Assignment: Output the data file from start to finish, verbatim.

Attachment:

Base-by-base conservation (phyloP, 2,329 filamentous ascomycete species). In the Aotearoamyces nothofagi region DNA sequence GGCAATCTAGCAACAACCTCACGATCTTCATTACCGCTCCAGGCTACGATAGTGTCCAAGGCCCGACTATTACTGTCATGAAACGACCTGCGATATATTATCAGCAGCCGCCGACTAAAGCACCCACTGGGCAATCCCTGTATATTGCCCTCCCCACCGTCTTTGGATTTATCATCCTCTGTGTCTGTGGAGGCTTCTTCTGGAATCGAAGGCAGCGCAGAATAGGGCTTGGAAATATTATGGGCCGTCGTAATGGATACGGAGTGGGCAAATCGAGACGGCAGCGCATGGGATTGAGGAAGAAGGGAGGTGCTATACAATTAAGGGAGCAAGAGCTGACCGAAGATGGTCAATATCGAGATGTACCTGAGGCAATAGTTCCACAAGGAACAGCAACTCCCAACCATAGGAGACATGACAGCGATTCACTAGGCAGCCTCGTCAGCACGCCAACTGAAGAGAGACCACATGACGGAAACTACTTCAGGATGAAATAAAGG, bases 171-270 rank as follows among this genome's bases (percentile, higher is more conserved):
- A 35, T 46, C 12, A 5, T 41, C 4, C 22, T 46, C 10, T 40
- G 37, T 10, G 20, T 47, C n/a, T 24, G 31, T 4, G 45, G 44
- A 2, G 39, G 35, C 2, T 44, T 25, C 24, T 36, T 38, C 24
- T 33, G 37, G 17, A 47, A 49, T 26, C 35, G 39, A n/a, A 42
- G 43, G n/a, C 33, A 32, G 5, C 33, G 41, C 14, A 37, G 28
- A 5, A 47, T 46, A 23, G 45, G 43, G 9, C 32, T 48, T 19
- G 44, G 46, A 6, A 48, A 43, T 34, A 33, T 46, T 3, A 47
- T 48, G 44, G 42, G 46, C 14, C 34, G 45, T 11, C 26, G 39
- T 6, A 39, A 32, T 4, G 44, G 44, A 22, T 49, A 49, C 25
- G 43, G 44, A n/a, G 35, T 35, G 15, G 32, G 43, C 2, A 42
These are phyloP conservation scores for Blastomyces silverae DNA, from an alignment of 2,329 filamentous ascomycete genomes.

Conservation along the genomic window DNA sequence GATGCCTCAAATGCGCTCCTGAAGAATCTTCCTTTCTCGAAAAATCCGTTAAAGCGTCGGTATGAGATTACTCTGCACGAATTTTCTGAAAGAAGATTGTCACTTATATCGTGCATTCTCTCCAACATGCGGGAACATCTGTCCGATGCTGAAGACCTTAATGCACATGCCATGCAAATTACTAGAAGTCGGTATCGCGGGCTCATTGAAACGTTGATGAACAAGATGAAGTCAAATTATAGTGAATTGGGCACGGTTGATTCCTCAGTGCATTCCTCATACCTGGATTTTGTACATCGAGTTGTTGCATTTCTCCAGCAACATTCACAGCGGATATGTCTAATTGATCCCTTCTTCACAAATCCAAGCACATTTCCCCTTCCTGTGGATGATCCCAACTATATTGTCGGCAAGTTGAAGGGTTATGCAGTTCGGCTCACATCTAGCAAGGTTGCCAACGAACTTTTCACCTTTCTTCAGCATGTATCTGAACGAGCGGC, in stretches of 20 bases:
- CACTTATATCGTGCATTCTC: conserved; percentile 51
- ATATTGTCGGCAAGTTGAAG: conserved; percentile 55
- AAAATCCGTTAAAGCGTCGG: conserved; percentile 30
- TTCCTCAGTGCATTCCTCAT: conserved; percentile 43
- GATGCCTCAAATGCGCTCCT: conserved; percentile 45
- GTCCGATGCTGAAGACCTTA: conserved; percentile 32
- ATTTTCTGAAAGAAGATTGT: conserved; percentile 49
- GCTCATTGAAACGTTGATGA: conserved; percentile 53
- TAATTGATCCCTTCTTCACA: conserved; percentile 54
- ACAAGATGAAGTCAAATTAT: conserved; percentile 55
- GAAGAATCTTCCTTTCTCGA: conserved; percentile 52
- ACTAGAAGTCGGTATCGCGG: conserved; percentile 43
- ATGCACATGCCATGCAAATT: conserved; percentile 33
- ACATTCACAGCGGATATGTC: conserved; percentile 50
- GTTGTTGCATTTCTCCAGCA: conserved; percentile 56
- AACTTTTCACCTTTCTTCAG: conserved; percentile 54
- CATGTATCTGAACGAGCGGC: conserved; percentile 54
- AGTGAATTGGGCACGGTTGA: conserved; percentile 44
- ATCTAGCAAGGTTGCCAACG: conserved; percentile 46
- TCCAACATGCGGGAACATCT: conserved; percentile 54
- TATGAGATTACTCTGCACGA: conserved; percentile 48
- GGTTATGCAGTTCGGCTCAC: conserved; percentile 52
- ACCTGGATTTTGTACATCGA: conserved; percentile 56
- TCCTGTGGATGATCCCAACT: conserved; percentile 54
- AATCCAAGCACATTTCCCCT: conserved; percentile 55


Base-by-base conservation (phyloP, 2,329 filamentous ascomycete species). In the Aotearoamyces nothofagi region DNA sequence GGCAATCTAGCAACAACCTCACGATCTTCATTACCGCTCCAGGCTACGATAGTGTCCAAGGCCCGACTATTACTGTCATGAAACGACCTGCGATATATTATCAGCAGCCGCCGACTAAAGCACCCACTGGGCAATCCCTGTATATTGCCCTCCCCACCGTCTTTGGATTTATCATCCTCTGTGTCTGTGGAGGCTTCTTCTGGAATCGAAGGCAGCGCAGAATAGGGCTTGGAAATATTATGGGCCGTCGTAATGGATACGGAGTGGGCAAATCGAGACGGCAGCGCATGGGATTGAGGAAGAAGGGAGGTGCTATACAATTAAGGGAGCAAGAGCTGACCGAAGATGGTCAATATCGAGATGTACCTGAGGCAATAGTTCCACAAGGAACAGCAACTCCCAACCATAGGAGACATGACAGCGATTCACTAGGCAGCCTCGTCAGCACGCCAACTGAAGAGAGACCACATGACGGAAACTACTTCAGGATGAAATAAAGG, bases 171-270 rank as follows among this genome's bases (percentile, higher is more conserved):
- A 35, T 46, C 12, A 5, T 41, C 4, C 22, T 46, C 10, T 40
- G 37, T 10, G 20, T 47, C n/a, T 24, G 31, T 4, G 45, G 44
- A 2, G 39, G 35, C 2, T 44, T 25, C 24, T 36, T 38, C 24
- T 33, G 37, G 17, A 47, A 49, T 26, C 35, G 39, A n/a, A 42
- G 43, G n/a, C 33, A 32, G 5, C 33, G 41, C 14, A 37, G 28
- A 5, A 47, T 46, A 23, G 45, G 43, G 9, C 32, T 48, T 19
- G 44, G 46, A 6, A 48, A 43, T 34, A 33, T 46, T 3, A 47
- T 48, G 44, G 42, G 46, C 14, C 34, G 45, T 11, C 26, G 39
- T 6, A 39, A 32, T 4, G 44, G 44, A 22, T 49, A 49, C 25
- G 43, G 44, A n/a, G 35, T 35, G 15, G 32, G 43, C 2, A 42
These are phyloP conservation scores for Blastomyces silverae DNA, from an alignment of 2,329 filamentous ascomycete genomes.

Conservation along the genomic window DNA sequence GATGCCTCAAATGCGCTCCTGAAGAATCTTCCTTTCTCGAAAAATCCGTTAAAGCGTCGGTATGAGATTACTCTGCACGAATTTTCTGAAAGAAGATTGTCACTTATATCGTGCATTCTCTCCAACATGCGGGAACATCTGTCCGATGCTGAAGACCTTAATGCACATGCCATGCAAATTACTAGAAGTCGGTATCGCGGGCTCATTGAAACGTTGATGAACAAGATGAAGTCAAATTATAGTGAATTGGGCACGGTTGATTCCTCAGTGCATTCCTCATACCTGGATTTTGTACATCGAGTTGTTGCATTTCTCCAGCAACATTCACAGCGGATATGTCTAATTGATCCCTTCTTCACAAATCCAAGCACATTTCCCCTTCCTGTGGATGATCCCAACTATATTGTCGGCAAGTTGAAGGGTTATGCAGTTCGGCTCACATCTAGCAAGGTTGCCAACGAACTTTTCACCTTTCTTCAGCATGTATCTGAACGAGCGGC, in stretches of 20 bases:
- CACTTATATCGTGCATTCTC: conserved; percentile 51
- ATATTGTCGGCAAGTTGAAG: conserved; percentile 55
- AAAATCCGTTAAAGCGTCGG: conserved; percentile 30
- TTCCTCAGTGCATTCCTCAT: conserved; percentile 43
- GATGCCTCAAATGCGCTCCT: conserved; percentile 45
- GTCCGATGCTGAAGACCTTA: conserved; percentile 32
- ATTTTCTGAAAGAAGATTGT: conserved; percentile 49
- GCTCATTGAAACGTTGATGA: conserved; percentile 53
- TAATTGATCCCTTCTTCACA: conserved; percentile 54
- ACAAGATGAAGTCAAATTAT: conserved; percentile 55
- GAAGAATCTTCCTTTCTCGA: conserved; percentile 52
- ACTAGAAGTCGGTATCGCGG: conserved; percentile 43
- ATGCACATGCCATGCAAATT: conserved; percentile 33
- ACATTCACAGCGGATATGTC: conserved; percentile 50
- GTTGTTGCATTTCTCCAGCA: conserved; percentile 56
- AACTTTTCACCTTTCTTCAG: conserved; percentile 54
- CATGTATCTGAACGAGCGGC: conserved; percentile 54
- AGTGAATTGGGCACGGTTGA: conserved; percentile 44
- ATCTAGCAAGGTTGCCAACG: conserved; percentile 46
- TCCAACATGCGGGAACATCT: conserved; percentile 54
- TATGAGATTACTCTGCACGA: conserved; percentile 48
- GGTTATGCAGTTCGGCTCAC: conserved; percentile 52
- ACCTGGATTTTGTACATCGA: conserved; percentile 56
- TCCTGTGGATGATCCCAACT: conserved; percentile 54
- AATCCAAGCACATTTCCCCT: conserved; percentile 55